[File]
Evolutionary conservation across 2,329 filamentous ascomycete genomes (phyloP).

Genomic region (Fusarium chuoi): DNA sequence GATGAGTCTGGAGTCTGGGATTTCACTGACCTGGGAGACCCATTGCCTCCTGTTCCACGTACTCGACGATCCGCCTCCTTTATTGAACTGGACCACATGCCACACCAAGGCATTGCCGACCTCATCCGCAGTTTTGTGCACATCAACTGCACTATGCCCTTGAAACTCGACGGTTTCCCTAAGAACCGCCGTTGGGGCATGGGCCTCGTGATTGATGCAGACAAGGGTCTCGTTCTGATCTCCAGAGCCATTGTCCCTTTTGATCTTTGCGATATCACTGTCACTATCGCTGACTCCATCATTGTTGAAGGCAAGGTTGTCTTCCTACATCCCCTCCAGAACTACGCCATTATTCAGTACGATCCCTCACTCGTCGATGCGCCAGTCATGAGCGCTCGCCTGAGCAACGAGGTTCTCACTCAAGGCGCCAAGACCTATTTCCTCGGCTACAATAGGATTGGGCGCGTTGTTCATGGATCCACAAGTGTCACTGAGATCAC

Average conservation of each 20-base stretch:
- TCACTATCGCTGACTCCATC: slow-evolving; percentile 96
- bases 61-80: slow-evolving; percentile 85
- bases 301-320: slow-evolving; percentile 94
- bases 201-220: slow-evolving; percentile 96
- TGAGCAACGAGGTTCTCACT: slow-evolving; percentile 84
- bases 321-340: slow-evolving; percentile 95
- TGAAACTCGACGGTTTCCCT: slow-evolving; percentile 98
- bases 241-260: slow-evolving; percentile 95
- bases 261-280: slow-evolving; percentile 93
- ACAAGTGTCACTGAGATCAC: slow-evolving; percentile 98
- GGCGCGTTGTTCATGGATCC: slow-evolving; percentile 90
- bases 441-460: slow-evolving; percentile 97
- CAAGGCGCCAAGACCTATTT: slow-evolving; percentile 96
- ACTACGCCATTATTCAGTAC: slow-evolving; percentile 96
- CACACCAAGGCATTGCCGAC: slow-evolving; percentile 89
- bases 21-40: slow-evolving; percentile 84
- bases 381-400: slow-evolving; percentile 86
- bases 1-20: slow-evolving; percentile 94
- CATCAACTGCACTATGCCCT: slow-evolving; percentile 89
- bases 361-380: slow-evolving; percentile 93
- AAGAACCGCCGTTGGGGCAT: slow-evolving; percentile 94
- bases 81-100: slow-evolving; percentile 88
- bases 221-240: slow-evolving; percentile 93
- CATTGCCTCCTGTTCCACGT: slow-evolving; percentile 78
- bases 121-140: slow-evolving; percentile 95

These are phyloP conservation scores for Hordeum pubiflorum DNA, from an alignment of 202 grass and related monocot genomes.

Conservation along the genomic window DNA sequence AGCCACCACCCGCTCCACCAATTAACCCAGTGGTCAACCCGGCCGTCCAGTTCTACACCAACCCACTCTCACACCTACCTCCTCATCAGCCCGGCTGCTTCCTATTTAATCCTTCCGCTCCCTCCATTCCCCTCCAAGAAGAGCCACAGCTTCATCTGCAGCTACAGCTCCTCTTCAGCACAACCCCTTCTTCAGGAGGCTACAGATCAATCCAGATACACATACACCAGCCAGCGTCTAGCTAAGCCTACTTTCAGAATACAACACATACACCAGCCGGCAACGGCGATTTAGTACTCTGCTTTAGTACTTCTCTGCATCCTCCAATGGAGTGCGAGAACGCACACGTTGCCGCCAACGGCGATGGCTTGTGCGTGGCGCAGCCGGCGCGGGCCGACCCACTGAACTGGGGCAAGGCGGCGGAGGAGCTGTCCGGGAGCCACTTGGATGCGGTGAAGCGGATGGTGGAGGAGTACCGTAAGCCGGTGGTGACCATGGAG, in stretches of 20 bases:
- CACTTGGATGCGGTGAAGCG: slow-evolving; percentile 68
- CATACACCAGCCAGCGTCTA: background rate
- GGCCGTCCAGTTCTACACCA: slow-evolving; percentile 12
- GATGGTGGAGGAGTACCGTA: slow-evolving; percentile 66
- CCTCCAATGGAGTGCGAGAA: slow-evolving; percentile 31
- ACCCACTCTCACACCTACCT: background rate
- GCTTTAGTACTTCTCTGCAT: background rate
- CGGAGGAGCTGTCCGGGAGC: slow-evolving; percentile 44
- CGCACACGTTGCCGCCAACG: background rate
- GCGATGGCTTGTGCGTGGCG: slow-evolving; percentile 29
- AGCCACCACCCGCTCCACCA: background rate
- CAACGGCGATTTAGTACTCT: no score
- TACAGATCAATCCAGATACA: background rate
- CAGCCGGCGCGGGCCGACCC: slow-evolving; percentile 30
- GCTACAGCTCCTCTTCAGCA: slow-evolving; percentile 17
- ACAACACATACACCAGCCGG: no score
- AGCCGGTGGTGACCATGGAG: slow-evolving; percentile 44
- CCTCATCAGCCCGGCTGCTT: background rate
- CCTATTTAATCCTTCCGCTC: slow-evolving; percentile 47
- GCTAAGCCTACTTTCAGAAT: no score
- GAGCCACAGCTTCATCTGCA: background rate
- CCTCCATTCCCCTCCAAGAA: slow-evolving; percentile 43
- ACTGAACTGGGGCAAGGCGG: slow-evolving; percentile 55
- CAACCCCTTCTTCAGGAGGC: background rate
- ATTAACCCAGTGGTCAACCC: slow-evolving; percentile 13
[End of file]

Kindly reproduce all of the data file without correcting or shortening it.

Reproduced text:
Evolutionary conservation across 2,329 filamentous ascomycete genomes (phyloP).

Genomic region (Fusarium chuoi): DNA sequence GATGAGTCTGGAGTCTGGGATTTCACTGACCTGGGAGACCCATTGCCTCCTGTTCCACGTACTCGACGATCCGCCTCCTTTATTGAACTGGACCACATGCCACACCAAGGCATTGCCGACCTCATCCGCAGTTTTGTGCACATCAACTGCACTATGCCCTTGAAACTCGACGGTTTCCCTAAGAACCGCCGTTGGGGCATGGGCCTCGTGATTGATGCAGACAAGGGTCTCGTTCTGATCTCCAGAGCCATTGTCCCTTTTGATCTTTGCGATATCACTGTCACTATCGCTGACTCCATCATTGTTGAAGGCAAGGTTGTCTTCCTACATCCCCTCCAGAACTACGCCATTATTCAGTACGATCCCTCACTCGTCGATGCGCCAGTCATGAGCGCTCGCCTGAGCAACGAGGTTCTCACTCAAGGCGCCAAGACCTATTTCCTCGGCTACAATAGGATTGGGCGCGTTGTTCATGGATCCACAAGTGTCACTGAGATCAC

Average conservation of each 20-base stretch:
- TCACTATCGCTGACTCCATC: slow-evolving; percentile 96
- bases 61-80: slow-evolving; percentile 85
- bases 301-320: slow-evolving; percentile 94
- bases 201-220: slow-evolving; percentile 96
- TGAGCAACGAGGTTCTCACT: slow-evolving; percentile 84
- bases 321-340: slow-evolving; percentile 95
- TGAAACTCGACGGTTTCCCT: slow-evolving; percentile 98
- bases 241-260: slow-evolving; percentile 95
- bases 261-280: slow-evolving; percentile 93
- ACAAGTGTCACTGAGATCAC: slow-evolving; percentile 98
- GGCGCGTTGTTCATGGATCC: slow-evolving; percentile 90
- bases 441-460: slow-evolving; percentile 97
- CAAGGCGCCAAGACCTATTT: slow-evolving; percentile 96
- ACTACGCCATTATTCAGTAC: slow-evolving; percentile 96
- CACACCAAGGCATTGCCGAC: slow-evolving; percentile 89
- bases 21-40: slow-evolving; percentile 84
- bases 381-400: slow-evolving; percentile 86
- bases 1-20: slow-evolving; percentile 94
- CATCAACTGCACTATGCCCT: slow-evolving; percentile 89
- bases 361-380: slow-evolving; percentile 93
- AAGAACCGCCGTTGGGGCAT: slow-evolving; percentile 94
- bases 81-100: slow-evolving; percentile 88
- bases 221-240: slow-evolving; percentile 93
- CATTGCCTCCTGTTCCACGT: slow-evolving; percentile 78
- bases 121-140: slow-evolving; percentile 95

These are phyloP conservation scores for Hordeum pubiflorum DNA, from an alignment of 202 grass and related monocot genomes.

Conservation along the genomic window DNA sequence AGCCACCACCCGCTCCACCAATTAACCCAGTGGTCAACCCGGCCGTCCAGTTCTACACCAACCCACTCTCACACCTACCTCCTCATCAGCCCGGCTGCTTCCTATTTAATCCTTCCGCTCCCTCCATTCCCCTCCAAGAAGAGCCACAGCTTCATCTGCAGCTACAGCTCCTCTTCAGCACAACCCCTTCTTCAGGAGGCTACAGATCAATCCAGATACACATACACCAGCCAGCGTCTAGCTAAGCCTACTTTCAGAATACAACACATACACCAGCCGGCAACGGCGATTTAGTACTCTGCTTTAGTACTTCTCTGCATCCTCCAATGGAGTGCGAGAACGCACACGTTGCCGCCAACGGCGATGGCTTGTGCGTGGCGCAGCCGGCGCGGGCCGACCCACTGAACTGGGGCAAGGCGGCGGAGGAGCTGTCCGGGAGCCACTTGGATGCGGTGAAGCGGATGGTGGAGGAGTACCGTAAGCCGGTGGTGACCATGGAG, in stretches of 20 bases:
- CACTTGGATGCGGTGAAGCG: slow-evolving; percentile 68
- CATACACCAGCCAGCGTCTA: background rate
- GGCCGTCCAGTTCTACACCA: slow-evolving; percentile 12
- GATGGTGGAGGAGTACCGTA: slow-evolving; percentile 66
- CCTCCAATGGAGTGCGAGAA: slow-evolving; percentile 31
- ACCCACTCTCACACCTACCT: background rate
- GCTTTAGTACTTCTCTGCAT: background rate
- CGGAGGAGCTGTCCGGGAGC: slow-evolving; percentile 44
- CGCACACGTTGCCGCCAACG: background rate
- GCGATGGCTTGTGCGTGGCG: slow-evolving; percentile 29
- AGCCACCACCCGCTCCACCA: background rate
- CAACGGCGATTTAGTACTCT: no score
- TACAGATCAATCCAGATACA: background rate
- CAGCCGGCGCGGGCCGACCC: slow-evolving; percentile 30
- GCTACAGCTCCTCTTCAGCA: slow-evolving; percentile 17
- ACAACACATACACCAGCCGG: no score
- AGCCGGTGGTGACCATGGAG: slow-evolving; percentile 44
- CCTCATCAGCCCGGCTGCTT: background rate
- CCTATTTAATCCTTCCGCTC: slow-evolving; percentile 47
- GCTAAGCCTACTTTCAGAAT: no score
- GAGCCACAGCTTCATCTGCA: background rate
- CCTCCATTCCCCTCCAAGAA: slow-evolving; percentile 43
- ACTGAACTGGGGCAAGGCGG: slow-evolving; percentile 55
- CAACCCCTTCTTCAGGAGGC: background rate
- ATTAACCCAGTGGTCAACCC: slow-evolving; percentile 13